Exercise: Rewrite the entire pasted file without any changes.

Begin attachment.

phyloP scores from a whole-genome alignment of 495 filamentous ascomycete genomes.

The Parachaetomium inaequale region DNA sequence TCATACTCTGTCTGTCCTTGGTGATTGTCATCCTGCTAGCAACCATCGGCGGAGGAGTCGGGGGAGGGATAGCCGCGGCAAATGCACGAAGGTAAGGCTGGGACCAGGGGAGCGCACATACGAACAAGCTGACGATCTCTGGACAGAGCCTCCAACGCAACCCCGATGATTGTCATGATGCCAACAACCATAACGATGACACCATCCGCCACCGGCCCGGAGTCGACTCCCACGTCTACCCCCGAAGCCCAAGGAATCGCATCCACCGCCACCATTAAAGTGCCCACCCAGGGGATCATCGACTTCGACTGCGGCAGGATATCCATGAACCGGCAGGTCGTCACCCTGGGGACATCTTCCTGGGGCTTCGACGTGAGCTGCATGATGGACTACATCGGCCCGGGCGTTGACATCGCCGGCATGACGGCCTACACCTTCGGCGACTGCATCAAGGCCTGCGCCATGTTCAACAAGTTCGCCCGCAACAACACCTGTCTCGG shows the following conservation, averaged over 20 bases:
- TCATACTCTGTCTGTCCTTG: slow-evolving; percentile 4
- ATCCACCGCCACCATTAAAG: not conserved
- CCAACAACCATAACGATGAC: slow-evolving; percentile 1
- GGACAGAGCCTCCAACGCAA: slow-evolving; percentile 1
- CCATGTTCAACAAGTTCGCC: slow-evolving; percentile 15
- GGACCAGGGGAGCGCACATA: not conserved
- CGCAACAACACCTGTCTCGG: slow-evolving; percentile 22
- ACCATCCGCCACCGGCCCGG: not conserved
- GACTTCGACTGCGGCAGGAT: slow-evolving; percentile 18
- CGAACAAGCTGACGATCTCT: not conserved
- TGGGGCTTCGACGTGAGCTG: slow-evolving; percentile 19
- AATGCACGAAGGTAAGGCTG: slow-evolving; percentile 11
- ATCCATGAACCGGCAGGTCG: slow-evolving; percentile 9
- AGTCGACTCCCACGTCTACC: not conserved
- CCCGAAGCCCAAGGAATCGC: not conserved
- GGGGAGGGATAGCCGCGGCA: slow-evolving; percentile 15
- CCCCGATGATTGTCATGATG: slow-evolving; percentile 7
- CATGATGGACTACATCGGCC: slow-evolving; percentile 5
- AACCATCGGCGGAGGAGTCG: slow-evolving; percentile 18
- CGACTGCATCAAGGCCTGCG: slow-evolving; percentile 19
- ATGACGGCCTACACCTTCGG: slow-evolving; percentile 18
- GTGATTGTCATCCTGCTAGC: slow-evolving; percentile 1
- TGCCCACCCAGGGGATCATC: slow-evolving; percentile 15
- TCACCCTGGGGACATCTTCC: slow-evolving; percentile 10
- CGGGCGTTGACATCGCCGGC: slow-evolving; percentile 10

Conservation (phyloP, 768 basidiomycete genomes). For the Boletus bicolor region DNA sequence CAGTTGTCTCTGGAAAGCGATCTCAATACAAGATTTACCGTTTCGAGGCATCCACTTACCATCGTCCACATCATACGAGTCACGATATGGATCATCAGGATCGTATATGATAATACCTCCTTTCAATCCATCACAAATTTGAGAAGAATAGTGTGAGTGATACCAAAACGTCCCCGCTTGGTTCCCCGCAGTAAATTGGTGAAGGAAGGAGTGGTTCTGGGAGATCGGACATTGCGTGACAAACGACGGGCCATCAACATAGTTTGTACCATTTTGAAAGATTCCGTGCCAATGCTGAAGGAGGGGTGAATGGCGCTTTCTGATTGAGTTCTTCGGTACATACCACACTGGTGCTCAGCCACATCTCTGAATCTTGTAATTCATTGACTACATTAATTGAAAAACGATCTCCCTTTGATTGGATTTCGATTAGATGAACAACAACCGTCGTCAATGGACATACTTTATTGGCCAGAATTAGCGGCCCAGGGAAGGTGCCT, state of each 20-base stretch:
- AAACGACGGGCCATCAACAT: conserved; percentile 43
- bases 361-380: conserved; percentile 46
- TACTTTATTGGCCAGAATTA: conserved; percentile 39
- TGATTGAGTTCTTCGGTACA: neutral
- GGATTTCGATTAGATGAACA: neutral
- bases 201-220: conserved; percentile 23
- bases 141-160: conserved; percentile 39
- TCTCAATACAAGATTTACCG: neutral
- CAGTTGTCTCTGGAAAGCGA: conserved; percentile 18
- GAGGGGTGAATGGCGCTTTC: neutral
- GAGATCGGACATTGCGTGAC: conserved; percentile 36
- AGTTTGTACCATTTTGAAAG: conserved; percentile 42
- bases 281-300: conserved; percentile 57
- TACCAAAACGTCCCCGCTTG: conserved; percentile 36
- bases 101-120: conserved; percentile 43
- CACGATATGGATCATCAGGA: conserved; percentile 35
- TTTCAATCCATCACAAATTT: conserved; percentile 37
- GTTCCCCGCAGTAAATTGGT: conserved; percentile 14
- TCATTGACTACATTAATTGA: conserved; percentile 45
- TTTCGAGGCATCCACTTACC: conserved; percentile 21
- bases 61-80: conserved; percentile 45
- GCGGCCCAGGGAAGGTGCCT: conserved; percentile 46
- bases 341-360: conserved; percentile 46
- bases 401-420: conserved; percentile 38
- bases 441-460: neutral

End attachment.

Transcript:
phyloP scores from a whole-genome alignment of 495 filamentous ascomycete genomes.

The Parachaetomium inaequale region DNA sequence TCATACTCTGTCTGTCCTTGGTGATTGTCATCCTGCTAGCAACCATCGGCGGAGGAGTCGGGGGAGGGATAGCCGCGGCAAATGCACGAAGGTAAGGCTGGGACCAGGGGAGCGCACATACGAACAAGCTGACGATCTCTGGACAGAGCCTCCAACGCAACCCCGATGATTGTCATGATGCCAACAACCATAACGATGACACCATCCGCCACCGGCCCGGAGTCGACTCCCACGTCTACCCCCGAAGCCCAAGGAATCGCATCCACCGCCACCATTAAAGTGCCCACCCAGGGGATCATCGACTTCGACTGCGGCAGGATATCCATGAACCGGCAGGTCGTCACCCTGGGGACATCTTCCTGGGGCTTCGACGTGAGCTGCATGATGGACTACATCGGCCCGGGCGTTGACATCGCCGGCATGACGGCCTACACCTTCGGCGACTGCATCAAGGCCTGCGCCATGTTCAACAAGTTCGCCCGCAACAACACCTGTCTCGG shows the following conservation, averaged over 20 bases:
- TCATACTCTGTCTGTCCTTG: slow-evolving; percentile 4
- ATCCACCGCCACCATTAAAG: not conserved
- CCAACAACCATAACGATGAC: slow-evolving; percentile 1
- GGACAGAGCCTCCAACGCAA: slow-evolving; percentile 1
- CCATGTTCAACAAGTTCGCC: slow-evolving; percentile 15
- GGACCAGGGGAGCGCACATA: not conserved
- CGCAACAACACCTGTCTCGG: slow-evolving; percentile 22
- ACCATCCGCCACCGGCCCGG: not conserved
- GACTTCGACTGCGGCAGGAT: slow-evolving; percentile 18
- CGAACAAGCTGACGATCTCT: not conserved
- TGGGGCTTCGACGTGAGCTG: slow-evolving; percentile 19
- AATGCACGAAGGTAAGGCTG: slow-evolving; percentile 11
- ATCCATGAACCGGCAGGTCG: slow-evolving; percentile 9
- AGTCGACTCCCACGTCTACC: not conserved
- CCCGAAGCCCAAGGAATCGC: not conserved
- GGGGAGGGATAGCCGCGGCA: slow-evolving; percentile 15
- CCCCGATGATTGTCATGATG: slow-evolving; percentile 7
- CATGATGGACTACATCGGCC: slow-evolving; percentile 5
- AACCATCGGCGGAGGAGTCG: slow-evolving; percentile 18
- CGACTGCATCAAGGCCTGCG: slow-evolving; percentile 19
- ATGACGGCCTACACCTTCGG: slow-evolving; percentile 18
- GTGATTGTCATCCTGCTAGC: slow-evolving; percentile 1
- TGCCCACCCAGGGGATCATC: slow-evolving; percentile 15
- TCACCCTGGGGACATCTTCC: slow-evolving; percentile 10
- CGGGCGTTGACATCGCCGGC: slow-evolving; percentile 10

Conservation (phyloP, 768 basidiomycete genomes). For the Boletus bicolor region DNA sequence CAGTTGTCTCTGGAAAGCGATCTCAATACAAGATTTACCGTTTCGAGGCATCCACTTACCATCGTCCACATCATACGAGTCACGATATGGATCATCAGGATCGTATATGATAATACCTCCTTTCAATCCATCACAAATTTGAGAAGAATAGTGTGAGTGATACCAAAACGTCCCCGCTTGGTTCCCCGCAGTAAATTGGTGAAGGAAGGAGTGGTTCTGGGAGATCGGACATTGCGTGACAAACGACGGGCCATCAACATAGTTTGTACCATTTTGAAAGATTCCGTGCCAATGCTGAAGGAGGGGTGAATGGCGCTTTCTGATTGAGTTCTTCGGTACATACCACACTGGTGCTCAGCCACATCTCTGAATCTTGTAATTCATTGACTACATTAATTGAAAAACGATCTCCCTTTGATTGGATTTCGATTAGATGAACAACAACCGTCGTCAATGGACATACTTTATTGGCCAGAATTAGCGGCCCAGGGAAGGTGCCT, state of each 20-base stretch:
- AAACGACGGGCCATCAACAT: conserved; percentile 43
- bases 361-380: conserved; percentile 46
- TACTTTATTGGCCAGAATTA: conserved; percentile 39
- TGATTGAGTTCTTCGGTACA: neutral
- GGATTTCGATTAGATGAACA: neutral
- bases 201-220: conserved; percentile 23
- bases 141-160: conserved; percentile 39
- TCTCAATACAAGATTTACCG: neutral
- CAGTTGTCTCTGGAAAGCGA: conserved; percentile 18
- GAGGGGTGAATGGCGCTTTC: neutral
- GAGATCGGACATTGCGTGAC: conserved; percentile 36
- AGTTTGTACCATTTTGAAAG: conserved; percentile 42
- bases 281-300: conserved; percentile 57
- TACCAAAACGTCCCCGCTTG: conserved; percentile 36
- bases 101-120: conserved; percentile 43
- CACGATATGGATCATCAGGA: conserved; percentile 35
- TTTCAATCCATCACAAATTT: conserved; percentile 37
- GTTCCCCGCAGTAAATTGGT: conserved; percentile 14
- TCATTGACTACATTAATTGA: conserved; percentile 45
- TTTCGAGGCATCCACTTACC: conserved; percentile 21
- bases 61-80: conserved; percentile 45
- GCGGCCCAGGGAAGGTGCCT: conserved; percentile 46
- bases 341-360: conserved; percentile 46
- bases 401-420: conserved; percentile 38
- bases 441-460: neutral